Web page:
Alea Iactaest's picture

Why even buy VIX? Seriously. There are lots of ways to buy vol if that's your goal.

chump666's picture

Short dated VIX selling, going long VX futures and TVIX.  The market may be looking for a Feb 15 spike, both VX and TVIX (particularly) are leveraged very nicely.  The market could turn bearish very quickly, this is not a bull market, it's stopped dead in it's tracks and with VIX vols down - that's bearish and with VX and TVIX being bought that's another bearish signal.

Not that complex, the math's is, but the flow is't.  Basically traders position forward trades (futures) for moves.  If you believe, as 99% of the markets does, that stocks have topped.  Then you look at locking in volatility/selling into March, April 2012.

The market is a forward price indicator.  So stocks have generally priced in CB's liquidity (so far).  With the ECB gone rogue we may see some PIIGS yields drop and stocks react, but, the big question is if the LTRO does go 1trillion it has "CRISIS" written all over it, that and the ECB bond swap is already a messy deal + the bond (private) restructuring.  Europe is a A grade mess. 

distopiandreamboy's picture

I'm also long TVIX and curiously watching the price action now that Credit. Suisse isn't creating more shares.

chump666's picture

most of the market is, check this:

TOKYO (Dow Jones)--Bank of Japan Gov. Masaaki Shirakawa said Thursday that Japan's major banks would suffer losses totaling Y3.5 trillion if the yield on the 10-year government bond were to rise by 1 percentage point.

Oh f*ck yeah. 

Now Europe. We watch the Euro bond markets act all crazy as this BS Greek debt restructure takes place.  Private bond holders dump PIIGs debt and buy company debt.  Yields up, stocks down.  ECB...what a joke.

rokka's picture

Europe ganna be ok at that time, they will bailout Japan.

chump666's picture

Market sells hard prior to the LTRO, then we get that relief rally that gets crunched with sellers as the world falls apart.

Market looks rangy, nervous.  Looks like a perfect storm brewing.  See if the money pumps will do anything after the LTRO...

navy62802's picture

I've actually been quite shocked at the lack of volitility in the gold market this week. With the exception of 2 or 3 major bumps to the upside, gold price action has been extraordinarily quiet.

Al Gorerhythm's picture

Shocked? That is (para)normal.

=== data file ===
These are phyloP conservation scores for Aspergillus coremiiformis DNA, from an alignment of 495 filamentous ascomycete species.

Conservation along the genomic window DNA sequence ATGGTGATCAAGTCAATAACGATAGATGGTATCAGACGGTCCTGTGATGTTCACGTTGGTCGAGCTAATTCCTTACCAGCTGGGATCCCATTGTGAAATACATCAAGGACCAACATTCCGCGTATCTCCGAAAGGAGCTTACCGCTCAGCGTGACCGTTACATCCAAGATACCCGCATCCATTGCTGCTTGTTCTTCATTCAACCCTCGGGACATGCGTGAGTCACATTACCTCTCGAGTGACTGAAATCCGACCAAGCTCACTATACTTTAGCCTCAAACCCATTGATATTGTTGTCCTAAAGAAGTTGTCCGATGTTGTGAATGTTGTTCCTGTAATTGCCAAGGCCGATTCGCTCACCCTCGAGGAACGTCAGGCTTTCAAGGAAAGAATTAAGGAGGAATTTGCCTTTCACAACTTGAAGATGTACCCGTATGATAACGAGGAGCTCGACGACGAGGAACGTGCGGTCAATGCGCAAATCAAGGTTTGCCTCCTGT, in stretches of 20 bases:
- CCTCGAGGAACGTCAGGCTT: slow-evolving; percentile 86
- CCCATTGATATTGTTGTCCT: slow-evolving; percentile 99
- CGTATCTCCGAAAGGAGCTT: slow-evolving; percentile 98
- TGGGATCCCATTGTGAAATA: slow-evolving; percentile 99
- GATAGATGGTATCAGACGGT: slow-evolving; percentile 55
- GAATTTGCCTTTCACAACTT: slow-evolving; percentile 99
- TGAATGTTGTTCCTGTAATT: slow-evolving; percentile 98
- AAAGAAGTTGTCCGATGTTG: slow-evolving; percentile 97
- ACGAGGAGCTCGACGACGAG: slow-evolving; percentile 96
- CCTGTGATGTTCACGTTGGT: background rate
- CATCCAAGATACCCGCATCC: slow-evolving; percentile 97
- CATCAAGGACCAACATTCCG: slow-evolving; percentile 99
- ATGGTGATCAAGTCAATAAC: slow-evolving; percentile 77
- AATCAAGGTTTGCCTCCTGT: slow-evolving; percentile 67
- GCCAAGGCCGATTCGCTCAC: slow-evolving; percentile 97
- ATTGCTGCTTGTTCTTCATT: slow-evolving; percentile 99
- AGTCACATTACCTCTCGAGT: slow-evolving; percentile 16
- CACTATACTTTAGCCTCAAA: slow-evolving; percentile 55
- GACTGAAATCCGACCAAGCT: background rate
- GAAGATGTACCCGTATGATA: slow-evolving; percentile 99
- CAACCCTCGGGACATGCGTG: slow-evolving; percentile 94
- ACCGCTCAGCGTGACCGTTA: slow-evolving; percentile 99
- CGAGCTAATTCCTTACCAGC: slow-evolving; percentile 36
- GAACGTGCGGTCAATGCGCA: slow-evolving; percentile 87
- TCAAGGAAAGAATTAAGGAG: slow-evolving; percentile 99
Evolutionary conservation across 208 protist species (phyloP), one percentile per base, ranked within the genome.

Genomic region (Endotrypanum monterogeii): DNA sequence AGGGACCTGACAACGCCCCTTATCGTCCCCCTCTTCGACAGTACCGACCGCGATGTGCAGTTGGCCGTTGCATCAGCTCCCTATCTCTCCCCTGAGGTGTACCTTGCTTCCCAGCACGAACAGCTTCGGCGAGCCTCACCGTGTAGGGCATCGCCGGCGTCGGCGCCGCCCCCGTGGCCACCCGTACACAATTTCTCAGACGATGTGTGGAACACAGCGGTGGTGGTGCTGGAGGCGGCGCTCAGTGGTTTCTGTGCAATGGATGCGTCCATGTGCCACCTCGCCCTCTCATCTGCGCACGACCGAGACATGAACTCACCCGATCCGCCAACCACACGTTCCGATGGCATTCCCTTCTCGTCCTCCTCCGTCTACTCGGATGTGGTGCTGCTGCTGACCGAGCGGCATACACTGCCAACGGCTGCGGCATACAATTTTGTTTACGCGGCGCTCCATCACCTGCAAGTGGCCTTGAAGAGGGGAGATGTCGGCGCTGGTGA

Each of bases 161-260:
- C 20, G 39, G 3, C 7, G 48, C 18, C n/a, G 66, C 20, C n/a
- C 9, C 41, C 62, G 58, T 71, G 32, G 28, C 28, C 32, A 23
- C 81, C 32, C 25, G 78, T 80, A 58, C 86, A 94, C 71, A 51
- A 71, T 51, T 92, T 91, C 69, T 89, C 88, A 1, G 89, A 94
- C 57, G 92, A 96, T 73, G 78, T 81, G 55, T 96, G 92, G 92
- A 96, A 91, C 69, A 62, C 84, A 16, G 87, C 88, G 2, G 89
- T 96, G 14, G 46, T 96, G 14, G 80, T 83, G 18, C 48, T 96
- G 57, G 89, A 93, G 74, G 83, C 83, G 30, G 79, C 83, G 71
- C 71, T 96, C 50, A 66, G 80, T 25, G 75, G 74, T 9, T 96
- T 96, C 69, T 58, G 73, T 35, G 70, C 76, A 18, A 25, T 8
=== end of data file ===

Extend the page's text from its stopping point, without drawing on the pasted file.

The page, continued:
Checz out silver priced in IOUs if you want to be shocked.

Chicken_Little's picture

The gold and silver bullion markets are infected with several bad guys. I watch the prices on GLOBEX and it's all trading bots linked to the dollar. They have 2 switches..dollar up, dollar down. And someone in London hammers prices and their Wall Street friends comply in COMEX. I can't believe this is happening!



navy62802's picture

Looking at the recent price volatility, or relative lack thereof, since Sunday afternoon it's almost as if the algos have gone silent. I find the perceived algo silence strangely disquieting, as I know that they're still out there.

oldman's picture


I don't know if this is so or not, but it appears the lack of volitity is the result of a lot of of shorts reversing position and a lot of sidelines dough finally pulling the trigger. it has been all BUYING and the the machine seems either to be among them or sitting on the sidelines for the first breath of air.

Interesting to see it go the other way----maybe war, maybe inflation, probably both are driving this   it does act like a young bull, though, so let's just enjoy the ride      om

JohnKozac's picture



Ebenezer: Who is that? The doctor?
Mrs. Dilber: The undertaker.
Ebenezer: You don't believe in letting the grass grow under your feet, do you?
The Undertaker: Ours is a very competitive profession, sir.



JohnKozac's picture

The spike in gold could be El Eerian's warning on CNBC to saty away from risky markets so people took a "flight to real value" (hard assets) as Murray Rothbard suggests in The Mystery of Banking and his other books. He is Mr El: